The Museum’s Blog

March 2019 Watershed Moments

Here is the latest newsletter installment of an image from the museum’s award-winning book Watershed Moments – A Pictorial History of Courtenay and District.

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Photo credit: CDM Sillence Collection. Page 147.

Photo caption: View of the empty corner lot of 5th Street and England Avenue, 1940, that would soon boast the E.W. Bickle Theatre. Charles Sillence photograph.

March 2019 Gift Shop News

Amazing new items are arriving daily for your shopping enjoyment. There are too many to mention so staff have narrowed it down to these top three personal picks:

  1. Adorable felt mice and rabbit figures that couldn’t be any cuter if they tried. A great Easter gift for $14.95 each.
  2. Animal and bird themed cotton tea towels at 14.95 each.
  3. Gorgeous smelling soy candles made by Aroma Botanicals with the heady scents of Raspberry Champagne, Lavender Orange and Chamomile or Coconut Lime. $5.95 each.

Merville – 100 Years and Counting Part 3

The soldier settlement of Merville consisted of more than just farmland. By May of 1919 bunkhouses for single men, a cook house, office, stables and a general store had all been erected at the town centre along the Island Highway under the direction of the Land Settlement Board. By July there were fifty shacks up for settler families.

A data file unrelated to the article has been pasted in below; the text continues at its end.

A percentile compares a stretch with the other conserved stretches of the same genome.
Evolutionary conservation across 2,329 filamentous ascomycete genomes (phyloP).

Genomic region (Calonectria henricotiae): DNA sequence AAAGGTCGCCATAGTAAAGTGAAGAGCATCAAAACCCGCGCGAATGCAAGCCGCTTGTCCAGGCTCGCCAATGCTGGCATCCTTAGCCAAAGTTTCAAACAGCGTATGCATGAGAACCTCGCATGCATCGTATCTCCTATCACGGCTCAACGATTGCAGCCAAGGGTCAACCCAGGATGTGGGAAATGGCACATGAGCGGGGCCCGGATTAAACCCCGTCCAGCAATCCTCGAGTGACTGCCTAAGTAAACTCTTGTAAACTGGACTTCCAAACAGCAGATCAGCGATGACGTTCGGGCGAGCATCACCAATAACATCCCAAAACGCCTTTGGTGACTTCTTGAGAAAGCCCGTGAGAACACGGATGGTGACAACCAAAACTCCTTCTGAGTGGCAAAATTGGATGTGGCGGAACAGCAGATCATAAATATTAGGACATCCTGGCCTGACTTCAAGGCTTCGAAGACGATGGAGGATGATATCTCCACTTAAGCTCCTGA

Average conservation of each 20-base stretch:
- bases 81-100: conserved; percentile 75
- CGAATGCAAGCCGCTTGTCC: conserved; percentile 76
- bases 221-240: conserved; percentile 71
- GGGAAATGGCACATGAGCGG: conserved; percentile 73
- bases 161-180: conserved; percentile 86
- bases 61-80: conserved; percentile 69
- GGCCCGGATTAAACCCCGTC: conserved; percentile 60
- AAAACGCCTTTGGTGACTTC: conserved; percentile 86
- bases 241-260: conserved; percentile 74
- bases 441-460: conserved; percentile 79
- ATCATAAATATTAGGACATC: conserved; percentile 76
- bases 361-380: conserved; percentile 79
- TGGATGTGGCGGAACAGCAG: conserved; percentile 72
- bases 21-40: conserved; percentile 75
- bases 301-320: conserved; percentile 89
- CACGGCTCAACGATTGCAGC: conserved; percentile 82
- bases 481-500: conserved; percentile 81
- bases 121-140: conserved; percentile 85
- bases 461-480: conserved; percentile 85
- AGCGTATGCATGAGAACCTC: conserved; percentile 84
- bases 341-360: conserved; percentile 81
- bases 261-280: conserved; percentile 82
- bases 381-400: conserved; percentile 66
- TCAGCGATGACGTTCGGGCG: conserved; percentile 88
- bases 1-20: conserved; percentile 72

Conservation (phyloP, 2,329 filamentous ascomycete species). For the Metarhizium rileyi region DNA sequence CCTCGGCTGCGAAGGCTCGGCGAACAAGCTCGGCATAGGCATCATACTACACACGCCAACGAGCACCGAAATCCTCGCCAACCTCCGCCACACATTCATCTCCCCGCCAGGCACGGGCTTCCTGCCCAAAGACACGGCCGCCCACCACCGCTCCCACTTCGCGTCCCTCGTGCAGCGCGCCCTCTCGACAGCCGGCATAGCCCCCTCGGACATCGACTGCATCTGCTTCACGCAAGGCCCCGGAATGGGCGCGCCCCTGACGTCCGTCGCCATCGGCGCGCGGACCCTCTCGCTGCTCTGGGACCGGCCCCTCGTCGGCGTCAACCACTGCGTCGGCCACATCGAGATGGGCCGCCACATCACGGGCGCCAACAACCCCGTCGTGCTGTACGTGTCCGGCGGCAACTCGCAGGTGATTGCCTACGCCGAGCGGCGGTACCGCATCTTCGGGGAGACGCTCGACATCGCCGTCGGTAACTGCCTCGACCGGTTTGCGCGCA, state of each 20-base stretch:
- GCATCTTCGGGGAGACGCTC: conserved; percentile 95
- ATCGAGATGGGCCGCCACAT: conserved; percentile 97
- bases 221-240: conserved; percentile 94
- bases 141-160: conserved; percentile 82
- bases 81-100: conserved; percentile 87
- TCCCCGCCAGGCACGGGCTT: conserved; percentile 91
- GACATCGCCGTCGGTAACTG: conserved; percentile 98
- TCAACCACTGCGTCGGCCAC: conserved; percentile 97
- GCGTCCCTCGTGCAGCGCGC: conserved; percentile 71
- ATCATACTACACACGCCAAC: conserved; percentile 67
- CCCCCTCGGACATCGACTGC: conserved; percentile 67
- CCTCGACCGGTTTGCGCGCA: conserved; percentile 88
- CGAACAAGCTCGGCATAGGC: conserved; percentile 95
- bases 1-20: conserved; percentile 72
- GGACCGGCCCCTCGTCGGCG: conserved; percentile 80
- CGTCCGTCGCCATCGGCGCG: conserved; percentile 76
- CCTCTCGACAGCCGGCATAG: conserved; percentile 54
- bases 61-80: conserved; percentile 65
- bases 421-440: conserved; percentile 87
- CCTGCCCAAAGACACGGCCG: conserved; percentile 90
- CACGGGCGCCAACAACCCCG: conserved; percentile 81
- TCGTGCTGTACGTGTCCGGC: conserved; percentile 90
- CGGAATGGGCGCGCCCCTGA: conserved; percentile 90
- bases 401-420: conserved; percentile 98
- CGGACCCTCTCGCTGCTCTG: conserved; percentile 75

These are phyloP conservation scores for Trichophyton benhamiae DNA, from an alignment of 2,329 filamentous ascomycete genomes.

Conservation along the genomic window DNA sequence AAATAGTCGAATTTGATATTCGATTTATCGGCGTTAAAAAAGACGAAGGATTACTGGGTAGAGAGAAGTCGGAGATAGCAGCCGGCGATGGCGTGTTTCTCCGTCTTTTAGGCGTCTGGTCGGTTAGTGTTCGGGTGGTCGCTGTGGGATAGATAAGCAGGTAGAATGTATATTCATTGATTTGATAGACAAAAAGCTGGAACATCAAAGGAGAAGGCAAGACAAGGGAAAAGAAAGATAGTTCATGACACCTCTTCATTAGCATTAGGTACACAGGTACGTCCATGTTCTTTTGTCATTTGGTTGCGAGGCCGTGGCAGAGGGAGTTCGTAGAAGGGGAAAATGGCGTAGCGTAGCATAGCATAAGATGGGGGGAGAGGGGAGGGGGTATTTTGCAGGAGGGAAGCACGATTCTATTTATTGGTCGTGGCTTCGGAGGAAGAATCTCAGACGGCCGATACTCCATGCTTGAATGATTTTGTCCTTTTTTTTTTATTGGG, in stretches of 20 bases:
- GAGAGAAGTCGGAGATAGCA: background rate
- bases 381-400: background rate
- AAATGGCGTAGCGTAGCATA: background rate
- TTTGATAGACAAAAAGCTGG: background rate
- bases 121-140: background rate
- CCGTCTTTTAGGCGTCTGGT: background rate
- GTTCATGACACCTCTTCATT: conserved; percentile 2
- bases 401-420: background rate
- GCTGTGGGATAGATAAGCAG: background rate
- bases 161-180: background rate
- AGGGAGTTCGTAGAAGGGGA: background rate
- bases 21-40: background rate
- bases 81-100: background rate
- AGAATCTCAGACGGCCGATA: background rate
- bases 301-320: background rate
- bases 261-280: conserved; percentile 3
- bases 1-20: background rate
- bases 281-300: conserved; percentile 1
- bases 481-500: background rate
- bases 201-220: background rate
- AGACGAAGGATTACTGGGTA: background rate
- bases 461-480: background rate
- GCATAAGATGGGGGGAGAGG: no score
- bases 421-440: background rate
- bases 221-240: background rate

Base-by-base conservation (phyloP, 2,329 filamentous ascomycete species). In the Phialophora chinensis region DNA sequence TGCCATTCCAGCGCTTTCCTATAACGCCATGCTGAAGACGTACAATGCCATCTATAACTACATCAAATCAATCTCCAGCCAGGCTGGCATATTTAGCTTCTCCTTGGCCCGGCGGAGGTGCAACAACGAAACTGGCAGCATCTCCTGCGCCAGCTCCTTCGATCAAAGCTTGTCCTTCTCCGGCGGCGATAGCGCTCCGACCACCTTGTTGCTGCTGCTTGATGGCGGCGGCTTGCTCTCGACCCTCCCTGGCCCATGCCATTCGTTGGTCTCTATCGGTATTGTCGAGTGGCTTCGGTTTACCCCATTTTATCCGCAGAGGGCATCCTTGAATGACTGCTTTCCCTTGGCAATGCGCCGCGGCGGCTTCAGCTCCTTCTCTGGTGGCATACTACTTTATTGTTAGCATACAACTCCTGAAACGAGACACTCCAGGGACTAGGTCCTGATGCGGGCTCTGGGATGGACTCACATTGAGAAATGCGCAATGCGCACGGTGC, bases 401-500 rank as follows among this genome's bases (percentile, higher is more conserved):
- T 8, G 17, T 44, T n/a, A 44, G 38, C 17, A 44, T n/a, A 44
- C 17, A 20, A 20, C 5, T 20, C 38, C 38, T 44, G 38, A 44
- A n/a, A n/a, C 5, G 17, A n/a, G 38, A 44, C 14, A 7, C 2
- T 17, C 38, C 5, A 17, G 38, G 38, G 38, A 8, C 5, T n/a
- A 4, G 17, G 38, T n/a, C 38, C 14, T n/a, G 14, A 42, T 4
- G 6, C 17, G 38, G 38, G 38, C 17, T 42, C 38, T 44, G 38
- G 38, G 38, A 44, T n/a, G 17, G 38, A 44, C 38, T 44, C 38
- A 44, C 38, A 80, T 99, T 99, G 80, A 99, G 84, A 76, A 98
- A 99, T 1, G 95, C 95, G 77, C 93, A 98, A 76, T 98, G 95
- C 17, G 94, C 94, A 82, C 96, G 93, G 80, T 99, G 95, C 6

North of Nurmi Road, the Erskine & May sawmill was in operation by 1920. It seems that Erskine and May made quite a name for themselves in the area. Story goes that they had difficulty cutting a straight line and much of their lumber had an obvious taper.

But it wasn’t their reputation for wonky wood cutting that made them a topic in the BC Legislature.

Their fellow settlers had complained about having to pay $5 to $5.50 per thousand feet higher for lumber from the Erskine & May mill.

The Hon. E.D. Barrow, Minister of Agriculture, explained it this way: “Now I do not think this is a fair criticism from the point of view either of the board or the Merville settlers. As far as the board is concerned the Erskin[sic] & May lumber was cut entirely by white labor at wages in the neighborhood of 55 cents per hour, ordinary white men’s wages. In fact, most of the employees were settlers themselves. On the other hand all the outside lumber was cut by Orientals at low wages.” Source: Argus newspaper, November 10, 1921.

The Erskine & May mill was destroyed in the 1922 fire.

Courtenay Courthouse’s First Inmate

The front page of the Argus newspaper from April 9, 1952 spilled the beans with the headline ‘Smoky’ Johnson In Cells.

“Mr. Anton “Smoky” Johnson, chimney sweep, was the first customer of the RCMP at their shining new quarters at the Court House. He over-stepped the mark too often and when he came before Magistrate Pidcock for making a nuisance of himself in a public place he got a sentence of $50 and costs. He hadn’t the coin so he is now in Oakalla and will be there for the next 60 days.”

It’s All There in Black and White: Courtenay’s Court House 1952